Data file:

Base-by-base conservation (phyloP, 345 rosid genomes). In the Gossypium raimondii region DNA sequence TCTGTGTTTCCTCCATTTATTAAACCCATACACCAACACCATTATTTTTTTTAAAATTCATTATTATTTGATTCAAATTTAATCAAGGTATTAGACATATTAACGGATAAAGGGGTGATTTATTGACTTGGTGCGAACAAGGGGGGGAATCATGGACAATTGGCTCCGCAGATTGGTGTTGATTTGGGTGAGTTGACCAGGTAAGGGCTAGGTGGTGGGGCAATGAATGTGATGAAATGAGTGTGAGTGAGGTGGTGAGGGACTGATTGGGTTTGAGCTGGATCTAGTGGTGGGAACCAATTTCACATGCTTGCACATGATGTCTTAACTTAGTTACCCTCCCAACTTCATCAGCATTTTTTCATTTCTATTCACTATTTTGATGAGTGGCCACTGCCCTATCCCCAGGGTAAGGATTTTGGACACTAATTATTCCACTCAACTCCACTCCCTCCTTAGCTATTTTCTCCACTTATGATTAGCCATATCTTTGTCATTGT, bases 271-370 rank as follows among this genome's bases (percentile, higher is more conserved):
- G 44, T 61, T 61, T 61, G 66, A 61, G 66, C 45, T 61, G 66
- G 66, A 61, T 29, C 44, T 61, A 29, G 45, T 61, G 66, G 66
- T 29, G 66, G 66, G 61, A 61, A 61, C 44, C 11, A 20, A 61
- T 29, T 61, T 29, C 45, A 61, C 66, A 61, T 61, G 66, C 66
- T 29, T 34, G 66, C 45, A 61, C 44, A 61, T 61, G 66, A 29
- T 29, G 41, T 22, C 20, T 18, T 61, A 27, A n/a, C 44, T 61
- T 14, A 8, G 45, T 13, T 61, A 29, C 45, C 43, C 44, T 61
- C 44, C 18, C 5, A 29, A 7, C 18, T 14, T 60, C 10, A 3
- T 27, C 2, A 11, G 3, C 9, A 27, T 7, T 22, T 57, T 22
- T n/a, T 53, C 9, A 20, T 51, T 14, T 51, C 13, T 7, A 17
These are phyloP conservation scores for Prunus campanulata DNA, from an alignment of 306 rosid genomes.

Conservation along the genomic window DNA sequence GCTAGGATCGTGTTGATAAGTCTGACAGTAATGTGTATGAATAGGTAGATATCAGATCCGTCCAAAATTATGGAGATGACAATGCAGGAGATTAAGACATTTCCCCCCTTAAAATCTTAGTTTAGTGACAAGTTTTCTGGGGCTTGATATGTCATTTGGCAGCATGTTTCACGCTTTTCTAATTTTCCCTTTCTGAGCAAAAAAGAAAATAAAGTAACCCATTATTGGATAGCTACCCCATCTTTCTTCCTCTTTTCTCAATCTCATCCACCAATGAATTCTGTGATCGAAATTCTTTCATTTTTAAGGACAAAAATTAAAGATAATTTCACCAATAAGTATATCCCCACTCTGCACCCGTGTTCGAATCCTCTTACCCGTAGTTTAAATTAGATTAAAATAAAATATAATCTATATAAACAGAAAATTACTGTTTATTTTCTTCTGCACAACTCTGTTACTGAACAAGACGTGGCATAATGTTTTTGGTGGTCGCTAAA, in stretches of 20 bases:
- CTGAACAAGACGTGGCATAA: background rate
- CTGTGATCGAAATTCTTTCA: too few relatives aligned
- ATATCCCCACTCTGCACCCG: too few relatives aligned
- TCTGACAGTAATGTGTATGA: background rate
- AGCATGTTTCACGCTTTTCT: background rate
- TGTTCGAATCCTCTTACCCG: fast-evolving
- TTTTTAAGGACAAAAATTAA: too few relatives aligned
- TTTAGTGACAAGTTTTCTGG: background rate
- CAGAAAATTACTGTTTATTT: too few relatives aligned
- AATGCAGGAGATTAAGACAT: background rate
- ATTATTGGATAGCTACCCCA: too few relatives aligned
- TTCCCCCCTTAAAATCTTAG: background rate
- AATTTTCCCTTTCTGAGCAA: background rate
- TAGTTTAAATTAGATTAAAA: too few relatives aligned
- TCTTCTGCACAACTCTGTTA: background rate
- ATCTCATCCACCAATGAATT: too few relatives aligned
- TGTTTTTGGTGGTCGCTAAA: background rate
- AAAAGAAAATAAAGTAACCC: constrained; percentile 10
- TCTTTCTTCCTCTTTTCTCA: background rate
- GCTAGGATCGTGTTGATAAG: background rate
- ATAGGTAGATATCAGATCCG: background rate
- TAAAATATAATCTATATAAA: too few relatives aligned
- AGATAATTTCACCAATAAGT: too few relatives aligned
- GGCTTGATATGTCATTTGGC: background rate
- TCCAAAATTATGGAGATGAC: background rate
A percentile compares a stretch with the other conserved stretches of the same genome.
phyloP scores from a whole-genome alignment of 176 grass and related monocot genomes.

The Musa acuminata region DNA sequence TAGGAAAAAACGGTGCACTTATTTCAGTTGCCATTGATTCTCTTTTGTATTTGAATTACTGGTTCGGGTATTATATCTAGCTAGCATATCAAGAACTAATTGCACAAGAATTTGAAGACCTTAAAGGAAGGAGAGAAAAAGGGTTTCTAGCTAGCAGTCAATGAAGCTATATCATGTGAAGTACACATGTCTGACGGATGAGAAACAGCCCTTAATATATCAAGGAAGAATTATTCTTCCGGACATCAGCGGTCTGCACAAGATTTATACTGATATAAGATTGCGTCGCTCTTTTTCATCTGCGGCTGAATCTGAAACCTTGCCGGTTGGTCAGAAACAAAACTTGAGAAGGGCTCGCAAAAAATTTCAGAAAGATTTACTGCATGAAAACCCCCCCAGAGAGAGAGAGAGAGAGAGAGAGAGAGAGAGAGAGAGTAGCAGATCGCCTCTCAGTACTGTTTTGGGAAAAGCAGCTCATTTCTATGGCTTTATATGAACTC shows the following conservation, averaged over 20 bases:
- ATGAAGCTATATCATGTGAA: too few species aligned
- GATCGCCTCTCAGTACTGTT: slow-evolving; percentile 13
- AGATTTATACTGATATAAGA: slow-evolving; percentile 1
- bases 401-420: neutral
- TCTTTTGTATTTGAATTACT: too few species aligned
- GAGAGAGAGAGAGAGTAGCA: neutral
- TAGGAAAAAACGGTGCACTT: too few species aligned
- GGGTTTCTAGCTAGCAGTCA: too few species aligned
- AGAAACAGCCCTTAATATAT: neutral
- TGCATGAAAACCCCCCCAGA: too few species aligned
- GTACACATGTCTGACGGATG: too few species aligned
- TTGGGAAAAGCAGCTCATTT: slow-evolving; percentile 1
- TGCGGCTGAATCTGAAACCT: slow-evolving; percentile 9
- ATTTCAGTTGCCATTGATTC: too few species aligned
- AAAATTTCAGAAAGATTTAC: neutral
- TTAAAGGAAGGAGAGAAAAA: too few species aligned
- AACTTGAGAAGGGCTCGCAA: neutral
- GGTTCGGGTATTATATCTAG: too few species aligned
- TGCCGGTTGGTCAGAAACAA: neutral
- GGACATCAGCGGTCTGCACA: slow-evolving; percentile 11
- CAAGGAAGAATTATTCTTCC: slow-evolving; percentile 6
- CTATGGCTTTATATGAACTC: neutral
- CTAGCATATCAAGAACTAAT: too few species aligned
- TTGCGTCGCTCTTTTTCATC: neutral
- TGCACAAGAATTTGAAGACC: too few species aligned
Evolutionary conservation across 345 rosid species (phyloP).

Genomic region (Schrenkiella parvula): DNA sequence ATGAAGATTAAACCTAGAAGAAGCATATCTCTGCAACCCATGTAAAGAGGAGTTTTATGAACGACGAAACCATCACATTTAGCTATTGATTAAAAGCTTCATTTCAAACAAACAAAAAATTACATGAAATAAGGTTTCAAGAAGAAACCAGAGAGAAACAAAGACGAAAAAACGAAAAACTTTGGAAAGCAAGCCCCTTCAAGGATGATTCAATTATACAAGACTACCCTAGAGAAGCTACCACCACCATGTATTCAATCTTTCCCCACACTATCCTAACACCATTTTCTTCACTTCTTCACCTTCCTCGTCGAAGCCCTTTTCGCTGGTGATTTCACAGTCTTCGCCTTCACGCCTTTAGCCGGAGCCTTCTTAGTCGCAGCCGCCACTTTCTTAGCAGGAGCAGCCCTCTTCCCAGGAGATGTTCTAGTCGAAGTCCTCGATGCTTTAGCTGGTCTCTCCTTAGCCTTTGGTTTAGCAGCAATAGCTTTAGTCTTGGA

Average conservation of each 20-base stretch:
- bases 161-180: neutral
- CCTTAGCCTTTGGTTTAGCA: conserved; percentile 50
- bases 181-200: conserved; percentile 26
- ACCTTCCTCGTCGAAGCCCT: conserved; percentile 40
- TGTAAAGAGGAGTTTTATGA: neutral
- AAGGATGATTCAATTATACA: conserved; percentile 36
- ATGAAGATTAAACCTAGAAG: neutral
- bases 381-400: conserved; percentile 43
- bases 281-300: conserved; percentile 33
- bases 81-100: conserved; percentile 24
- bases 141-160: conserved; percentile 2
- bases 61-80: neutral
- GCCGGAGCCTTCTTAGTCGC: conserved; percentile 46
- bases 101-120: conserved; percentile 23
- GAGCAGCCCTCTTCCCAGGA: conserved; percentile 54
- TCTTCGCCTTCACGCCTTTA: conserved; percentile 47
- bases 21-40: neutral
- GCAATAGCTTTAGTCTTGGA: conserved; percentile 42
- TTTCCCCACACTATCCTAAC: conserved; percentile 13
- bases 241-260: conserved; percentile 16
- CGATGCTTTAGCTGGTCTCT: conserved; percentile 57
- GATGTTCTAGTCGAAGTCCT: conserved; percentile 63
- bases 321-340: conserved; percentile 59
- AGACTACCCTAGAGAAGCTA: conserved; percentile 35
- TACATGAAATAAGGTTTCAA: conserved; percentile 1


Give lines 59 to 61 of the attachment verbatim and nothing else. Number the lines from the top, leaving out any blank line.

- GGTTCGGGTATTATATCTAG: too few species aligned
- TGCCGGTTGGTCAGAAACAA: neutral
- GGACATCAGCGGTCTGCACA: slow-evolving; percentile 11